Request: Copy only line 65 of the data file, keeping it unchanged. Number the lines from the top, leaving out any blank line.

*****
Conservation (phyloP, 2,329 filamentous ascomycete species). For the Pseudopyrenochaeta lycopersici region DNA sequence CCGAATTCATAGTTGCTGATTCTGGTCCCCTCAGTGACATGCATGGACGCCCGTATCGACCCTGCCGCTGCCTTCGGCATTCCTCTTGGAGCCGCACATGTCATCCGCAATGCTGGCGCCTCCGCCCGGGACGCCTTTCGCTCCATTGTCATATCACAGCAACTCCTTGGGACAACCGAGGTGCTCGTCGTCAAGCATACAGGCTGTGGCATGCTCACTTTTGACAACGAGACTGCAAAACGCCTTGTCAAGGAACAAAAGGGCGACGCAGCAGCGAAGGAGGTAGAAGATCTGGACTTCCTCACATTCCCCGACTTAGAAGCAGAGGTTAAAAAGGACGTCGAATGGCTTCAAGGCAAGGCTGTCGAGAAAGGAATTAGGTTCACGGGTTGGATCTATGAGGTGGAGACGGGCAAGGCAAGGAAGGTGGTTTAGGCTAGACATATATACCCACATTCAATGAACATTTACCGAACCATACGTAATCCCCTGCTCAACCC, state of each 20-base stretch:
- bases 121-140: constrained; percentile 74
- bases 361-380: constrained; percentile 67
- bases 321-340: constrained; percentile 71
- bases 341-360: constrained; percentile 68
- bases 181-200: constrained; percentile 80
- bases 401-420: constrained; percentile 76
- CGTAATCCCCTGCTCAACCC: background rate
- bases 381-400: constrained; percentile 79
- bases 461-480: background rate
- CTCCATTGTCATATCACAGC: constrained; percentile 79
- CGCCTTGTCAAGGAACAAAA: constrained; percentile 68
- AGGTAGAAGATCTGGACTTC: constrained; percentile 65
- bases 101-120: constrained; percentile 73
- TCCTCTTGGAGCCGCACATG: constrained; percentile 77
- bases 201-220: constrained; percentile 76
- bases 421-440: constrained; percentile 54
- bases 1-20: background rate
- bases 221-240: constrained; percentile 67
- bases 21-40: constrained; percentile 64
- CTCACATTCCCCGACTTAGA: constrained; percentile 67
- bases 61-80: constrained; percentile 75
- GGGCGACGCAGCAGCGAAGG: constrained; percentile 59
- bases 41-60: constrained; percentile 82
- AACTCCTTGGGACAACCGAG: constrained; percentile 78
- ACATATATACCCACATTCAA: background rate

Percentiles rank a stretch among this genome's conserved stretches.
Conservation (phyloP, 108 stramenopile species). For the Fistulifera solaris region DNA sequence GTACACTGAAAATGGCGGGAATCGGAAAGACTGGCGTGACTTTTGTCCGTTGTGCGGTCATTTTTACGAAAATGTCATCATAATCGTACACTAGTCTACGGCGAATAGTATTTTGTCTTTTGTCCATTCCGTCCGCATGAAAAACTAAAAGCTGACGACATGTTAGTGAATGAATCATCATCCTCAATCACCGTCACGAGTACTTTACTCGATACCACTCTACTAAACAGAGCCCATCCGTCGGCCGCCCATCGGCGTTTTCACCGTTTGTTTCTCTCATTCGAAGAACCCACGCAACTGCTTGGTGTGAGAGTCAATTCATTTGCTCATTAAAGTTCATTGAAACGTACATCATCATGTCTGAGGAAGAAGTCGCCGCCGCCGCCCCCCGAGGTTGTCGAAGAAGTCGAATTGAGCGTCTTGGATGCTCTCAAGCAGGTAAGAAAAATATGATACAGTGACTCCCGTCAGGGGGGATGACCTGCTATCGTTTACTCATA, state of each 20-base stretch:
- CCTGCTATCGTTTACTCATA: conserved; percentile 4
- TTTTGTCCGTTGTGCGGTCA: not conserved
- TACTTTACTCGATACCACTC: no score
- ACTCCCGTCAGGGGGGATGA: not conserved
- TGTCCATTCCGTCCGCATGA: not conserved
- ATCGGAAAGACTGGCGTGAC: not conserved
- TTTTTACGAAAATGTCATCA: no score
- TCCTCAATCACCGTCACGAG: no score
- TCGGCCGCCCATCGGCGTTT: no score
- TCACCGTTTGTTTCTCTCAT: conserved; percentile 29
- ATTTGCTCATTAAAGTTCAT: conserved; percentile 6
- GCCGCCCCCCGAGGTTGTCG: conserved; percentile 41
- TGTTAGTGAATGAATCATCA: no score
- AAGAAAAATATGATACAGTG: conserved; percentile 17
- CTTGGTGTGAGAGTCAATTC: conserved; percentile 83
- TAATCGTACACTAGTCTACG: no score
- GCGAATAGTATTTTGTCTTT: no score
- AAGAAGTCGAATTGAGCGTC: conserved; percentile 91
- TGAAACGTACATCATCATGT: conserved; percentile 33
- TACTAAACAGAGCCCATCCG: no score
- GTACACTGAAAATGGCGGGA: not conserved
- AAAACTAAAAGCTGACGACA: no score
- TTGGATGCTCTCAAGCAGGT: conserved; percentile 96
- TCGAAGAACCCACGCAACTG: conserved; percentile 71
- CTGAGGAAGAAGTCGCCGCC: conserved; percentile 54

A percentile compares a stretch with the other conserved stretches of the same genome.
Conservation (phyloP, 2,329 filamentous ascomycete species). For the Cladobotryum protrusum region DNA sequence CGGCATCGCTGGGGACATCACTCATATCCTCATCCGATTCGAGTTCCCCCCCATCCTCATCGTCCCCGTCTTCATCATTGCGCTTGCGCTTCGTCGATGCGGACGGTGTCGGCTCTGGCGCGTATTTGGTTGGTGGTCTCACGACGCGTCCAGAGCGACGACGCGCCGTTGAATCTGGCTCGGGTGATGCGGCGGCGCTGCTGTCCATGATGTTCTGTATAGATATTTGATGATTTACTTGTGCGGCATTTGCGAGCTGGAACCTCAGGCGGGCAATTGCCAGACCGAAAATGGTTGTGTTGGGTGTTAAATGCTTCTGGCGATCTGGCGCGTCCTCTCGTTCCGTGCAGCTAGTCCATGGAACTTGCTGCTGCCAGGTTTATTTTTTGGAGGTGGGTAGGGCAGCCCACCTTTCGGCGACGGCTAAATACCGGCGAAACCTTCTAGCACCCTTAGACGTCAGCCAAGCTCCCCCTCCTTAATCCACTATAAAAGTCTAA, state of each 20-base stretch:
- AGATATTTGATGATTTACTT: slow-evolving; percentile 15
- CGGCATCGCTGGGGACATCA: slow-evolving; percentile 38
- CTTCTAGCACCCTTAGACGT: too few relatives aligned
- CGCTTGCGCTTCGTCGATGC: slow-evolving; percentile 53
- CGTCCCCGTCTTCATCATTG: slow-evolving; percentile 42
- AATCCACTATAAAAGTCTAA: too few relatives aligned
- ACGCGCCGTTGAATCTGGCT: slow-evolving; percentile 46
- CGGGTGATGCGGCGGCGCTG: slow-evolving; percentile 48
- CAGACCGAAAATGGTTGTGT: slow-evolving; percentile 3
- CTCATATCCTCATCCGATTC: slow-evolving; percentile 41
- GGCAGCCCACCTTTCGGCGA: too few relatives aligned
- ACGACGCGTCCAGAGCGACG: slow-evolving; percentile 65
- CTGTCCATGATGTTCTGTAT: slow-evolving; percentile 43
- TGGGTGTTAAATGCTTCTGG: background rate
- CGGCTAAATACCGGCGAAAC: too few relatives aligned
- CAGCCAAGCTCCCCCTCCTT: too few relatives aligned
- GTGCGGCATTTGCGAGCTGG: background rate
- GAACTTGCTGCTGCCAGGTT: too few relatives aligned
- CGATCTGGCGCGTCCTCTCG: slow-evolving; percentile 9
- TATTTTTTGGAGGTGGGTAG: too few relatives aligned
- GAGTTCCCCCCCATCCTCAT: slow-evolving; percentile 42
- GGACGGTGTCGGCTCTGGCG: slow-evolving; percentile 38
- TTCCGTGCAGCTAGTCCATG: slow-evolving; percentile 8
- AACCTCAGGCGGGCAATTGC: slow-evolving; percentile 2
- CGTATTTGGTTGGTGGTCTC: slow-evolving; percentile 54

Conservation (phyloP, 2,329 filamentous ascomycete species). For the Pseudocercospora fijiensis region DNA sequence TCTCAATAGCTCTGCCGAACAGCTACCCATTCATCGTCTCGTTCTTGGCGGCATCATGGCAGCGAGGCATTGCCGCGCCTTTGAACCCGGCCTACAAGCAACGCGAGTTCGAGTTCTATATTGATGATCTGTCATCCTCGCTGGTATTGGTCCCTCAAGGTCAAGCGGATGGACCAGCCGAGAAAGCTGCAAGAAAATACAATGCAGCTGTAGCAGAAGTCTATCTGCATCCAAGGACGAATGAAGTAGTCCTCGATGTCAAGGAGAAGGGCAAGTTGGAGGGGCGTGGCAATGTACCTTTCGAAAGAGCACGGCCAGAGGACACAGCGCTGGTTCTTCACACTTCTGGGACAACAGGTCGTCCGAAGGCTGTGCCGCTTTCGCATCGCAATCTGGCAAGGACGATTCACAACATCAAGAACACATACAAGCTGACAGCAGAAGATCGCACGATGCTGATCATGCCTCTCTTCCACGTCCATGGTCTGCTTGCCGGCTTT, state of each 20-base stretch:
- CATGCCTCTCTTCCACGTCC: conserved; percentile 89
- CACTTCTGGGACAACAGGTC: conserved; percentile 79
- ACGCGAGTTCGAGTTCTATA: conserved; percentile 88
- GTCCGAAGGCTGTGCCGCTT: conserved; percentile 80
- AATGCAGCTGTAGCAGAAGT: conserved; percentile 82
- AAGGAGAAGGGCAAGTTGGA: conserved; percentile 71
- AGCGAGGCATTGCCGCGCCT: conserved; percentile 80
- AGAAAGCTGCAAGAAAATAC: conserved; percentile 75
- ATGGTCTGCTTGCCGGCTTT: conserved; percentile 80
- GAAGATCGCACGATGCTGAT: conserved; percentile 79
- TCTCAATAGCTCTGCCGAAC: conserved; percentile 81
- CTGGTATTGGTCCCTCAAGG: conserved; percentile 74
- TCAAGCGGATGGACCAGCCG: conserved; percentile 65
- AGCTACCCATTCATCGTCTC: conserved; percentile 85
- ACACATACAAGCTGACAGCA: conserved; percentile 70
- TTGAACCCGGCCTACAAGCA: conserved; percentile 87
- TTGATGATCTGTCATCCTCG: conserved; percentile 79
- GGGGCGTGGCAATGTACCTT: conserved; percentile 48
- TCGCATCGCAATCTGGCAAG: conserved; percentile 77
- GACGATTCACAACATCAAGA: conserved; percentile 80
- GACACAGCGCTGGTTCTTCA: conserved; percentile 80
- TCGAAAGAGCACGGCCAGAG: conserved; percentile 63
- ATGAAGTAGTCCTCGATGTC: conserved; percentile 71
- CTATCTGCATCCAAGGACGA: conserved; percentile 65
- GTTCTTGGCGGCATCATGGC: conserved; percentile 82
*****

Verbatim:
- CTCATATCCTCATCCGATTC: slow-evolving; percentile 41